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Education

Back to school: Festive 1st day at Grace McWayne in Batavia

BATAVIA – As Katy Perry's "Roar" played on speakers set up nearby, teachers emerged Monday morning from Grace McWayne Elementary School in Batavia, holding up signs to help students and their parents find the right place to line up.

The music was courtesy of the school's principal, Jeff Modaff, who described himself as a "retired" disc jockey. Parents brought cameras, and their children posed with their friends and teachers. Some kids climbed on playground equipment. And more than one parent said the first day of the school year at Grace McWayne feels like a party.

Modaff, who said he was excited to be starting his third year as the school's principal, said the first day of school should be treated as a special occasion.

"We want everyone to know this is a very important and significant day in their life," he said. "We celebrate it."

Batavia School District 101 welcomed students back to school Monday. Other local school districts – Kaneland District 302, St. Charles District 303 and Geneva District 304 – will get started Wednesday. Lisa Hichens, District 101's superintendent, said the school board wanted to end the first semester before winter break, and that can be achieved by starting two days earlier than other local districts and cutting down on institute days. Also, she said, the school year should end before Memorial Day, unless the district is forced to close school on some days because of weather conditions.

Hichens was at Grace McWayne on Monday. She said the opening day of a school year is "an important day that sets the stage for the entire year." Earlier in the morning, she was at Batavia High School to help students get acclimated to their Chromebooks, which are now issued to all students in sixth grade and above.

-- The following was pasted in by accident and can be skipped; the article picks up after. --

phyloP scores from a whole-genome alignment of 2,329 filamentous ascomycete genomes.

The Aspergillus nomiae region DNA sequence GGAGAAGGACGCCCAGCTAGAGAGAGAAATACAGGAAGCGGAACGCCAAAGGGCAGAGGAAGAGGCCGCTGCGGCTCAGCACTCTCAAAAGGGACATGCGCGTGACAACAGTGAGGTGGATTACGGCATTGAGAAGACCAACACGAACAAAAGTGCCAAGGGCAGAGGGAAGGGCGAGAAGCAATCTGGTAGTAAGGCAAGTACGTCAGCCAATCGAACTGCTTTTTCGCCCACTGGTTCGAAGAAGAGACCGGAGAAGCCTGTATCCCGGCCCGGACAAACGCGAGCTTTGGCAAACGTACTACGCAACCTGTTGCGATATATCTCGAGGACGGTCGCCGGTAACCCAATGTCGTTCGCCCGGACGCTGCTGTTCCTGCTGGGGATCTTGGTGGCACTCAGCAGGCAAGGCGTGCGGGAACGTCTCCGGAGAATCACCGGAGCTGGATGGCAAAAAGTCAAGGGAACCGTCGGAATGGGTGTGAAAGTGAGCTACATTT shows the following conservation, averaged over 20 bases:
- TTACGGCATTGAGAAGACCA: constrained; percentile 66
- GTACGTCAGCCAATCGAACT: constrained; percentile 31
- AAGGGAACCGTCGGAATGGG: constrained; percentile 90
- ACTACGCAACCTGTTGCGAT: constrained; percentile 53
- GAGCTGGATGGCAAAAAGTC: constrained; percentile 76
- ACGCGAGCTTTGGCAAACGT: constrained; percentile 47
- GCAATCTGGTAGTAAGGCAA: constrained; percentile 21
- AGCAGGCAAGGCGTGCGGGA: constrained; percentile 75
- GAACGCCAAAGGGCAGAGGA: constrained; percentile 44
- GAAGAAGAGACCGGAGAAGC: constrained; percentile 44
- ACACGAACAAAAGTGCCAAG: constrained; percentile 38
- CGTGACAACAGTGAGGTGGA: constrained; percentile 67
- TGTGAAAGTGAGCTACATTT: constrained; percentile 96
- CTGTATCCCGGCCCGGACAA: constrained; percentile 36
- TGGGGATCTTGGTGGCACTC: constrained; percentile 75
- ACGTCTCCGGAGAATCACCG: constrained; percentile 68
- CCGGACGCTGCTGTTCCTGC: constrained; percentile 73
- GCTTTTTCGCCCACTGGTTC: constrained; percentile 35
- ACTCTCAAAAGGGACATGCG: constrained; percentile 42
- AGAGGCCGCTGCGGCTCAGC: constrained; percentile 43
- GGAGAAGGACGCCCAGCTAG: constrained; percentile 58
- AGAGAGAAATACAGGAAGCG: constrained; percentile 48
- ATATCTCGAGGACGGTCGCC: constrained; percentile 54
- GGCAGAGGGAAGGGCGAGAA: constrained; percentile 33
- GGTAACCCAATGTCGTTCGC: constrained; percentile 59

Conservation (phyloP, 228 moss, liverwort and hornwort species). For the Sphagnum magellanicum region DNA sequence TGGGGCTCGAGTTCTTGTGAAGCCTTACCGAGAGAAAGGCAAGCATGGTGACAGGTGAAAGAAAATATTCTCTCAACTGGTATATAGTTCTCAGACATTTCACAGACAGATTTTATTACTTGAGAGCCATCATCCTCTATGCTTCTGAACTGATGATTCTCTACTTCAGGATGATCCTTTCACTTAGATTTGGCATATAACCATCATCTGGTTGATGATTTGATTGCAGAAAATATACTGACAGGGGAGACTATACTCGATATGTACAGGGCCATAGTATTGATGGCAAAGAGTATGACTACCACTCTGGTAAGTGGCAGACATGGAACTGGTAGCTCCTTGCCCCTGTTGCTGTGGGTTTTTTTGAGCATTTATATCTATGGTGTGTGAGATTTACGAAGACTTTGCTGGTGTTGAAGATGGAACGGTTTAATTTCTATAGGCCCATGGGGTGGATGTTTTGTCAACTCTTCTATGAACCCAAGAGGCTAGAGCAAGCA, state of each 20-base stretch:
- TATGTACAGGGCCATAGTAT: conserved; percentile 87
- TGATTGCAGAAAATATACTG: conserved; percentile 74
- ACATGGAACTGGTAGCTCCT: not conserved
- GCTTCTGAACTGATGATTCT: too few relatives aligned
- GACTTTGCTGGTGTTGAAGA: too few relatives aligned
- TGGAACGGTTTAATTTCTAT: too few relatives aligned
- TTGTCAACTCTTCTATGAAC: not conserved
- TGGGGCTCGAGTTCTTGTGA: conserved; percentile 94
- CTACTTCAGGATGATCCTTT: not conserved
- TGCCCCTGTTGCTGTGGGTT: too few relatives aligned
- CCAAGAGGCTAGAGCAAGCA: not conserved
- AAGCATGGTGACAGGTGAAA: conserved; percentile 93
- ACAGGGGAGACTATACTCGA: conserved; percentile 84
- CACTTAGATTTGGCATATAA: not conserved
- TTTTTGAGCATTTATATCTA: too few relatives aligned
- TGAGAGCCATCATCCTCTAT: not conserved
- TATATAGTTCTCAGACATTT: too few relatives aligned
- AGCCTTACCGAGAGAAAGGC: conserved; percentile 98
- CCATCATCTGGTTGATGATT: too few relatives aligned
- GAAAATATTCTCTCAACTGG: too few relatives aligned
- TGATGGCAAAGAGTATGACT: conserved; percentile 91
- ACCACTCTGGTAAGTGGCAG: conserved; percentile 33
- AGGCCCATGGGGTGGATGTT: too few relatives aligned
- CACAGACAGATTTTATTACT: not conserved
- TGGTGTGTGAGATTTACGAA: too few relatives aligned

By about 8:30 a.m. at Grace McWayne, a half-hour before the first bell and a few minutes before the music started, students and parents were visiting the sign in front of the school. The kids would pose, and the parents would shoot pictures. It didn't take long for a line to form.

Joyce Brown had her fourth-grade daughter, Meredith, stand in front of the sign for a photo. Joyce Brown said she was excited to see the day, but said of her daughter, "I'll miss her." She said the excitement built around the first day for an elementary school student was different than that of her son, Grant, who is starting his senior year at Batavia High School.

"He just went to school," she said.

Meredith Brown said she was ready for the first day of school and that she was happy to find out her teacher assignment, adding, "she's good." But she added that she was a little sad to see the summer vacation end.

"It flew by so fast," Meredith Brown said.

Janet Star stopped by the sign with her children, third-grade twins Carrigan and Kyle and first-grader Ryan. She said she was looking forward to the music celebration, calling it "really a fun way to start the year." She said the back-to-school time is "bittersweet."

The party playlist included a few pop songs, as well as a couple of songs that fit the occasion, such as "Welcome Back," by John Sebastian, which served as the theme for the TV show "Welcome Back, Kotter." Modaff talked with parents, students and teachers, and students flocked around their teachers. A second-grade teacher, Kelly Woodard, was holding some flowers given to her by Jennifer Consigny, a parent who said she buys flowers for all of her children's teachers, calling it "our little family tradition."

"We always give flowers to teachers," Consigny said, adding that she was a teacher and knows that the gesture would be appreciated. Woodard said it was nice, adding "I love my flowers."

Woodard said she was excited about her 14th year at the school. She said the first day includes "a lot of getting-to-know-you time."

Modaff addressed the students and parents, welcoming them to "a fantastic new year at Grace McWayne." After a few words, he asked parents to "give your children one last high-five, hug or kiss and say goodbye." And with that, students made their way into the school.

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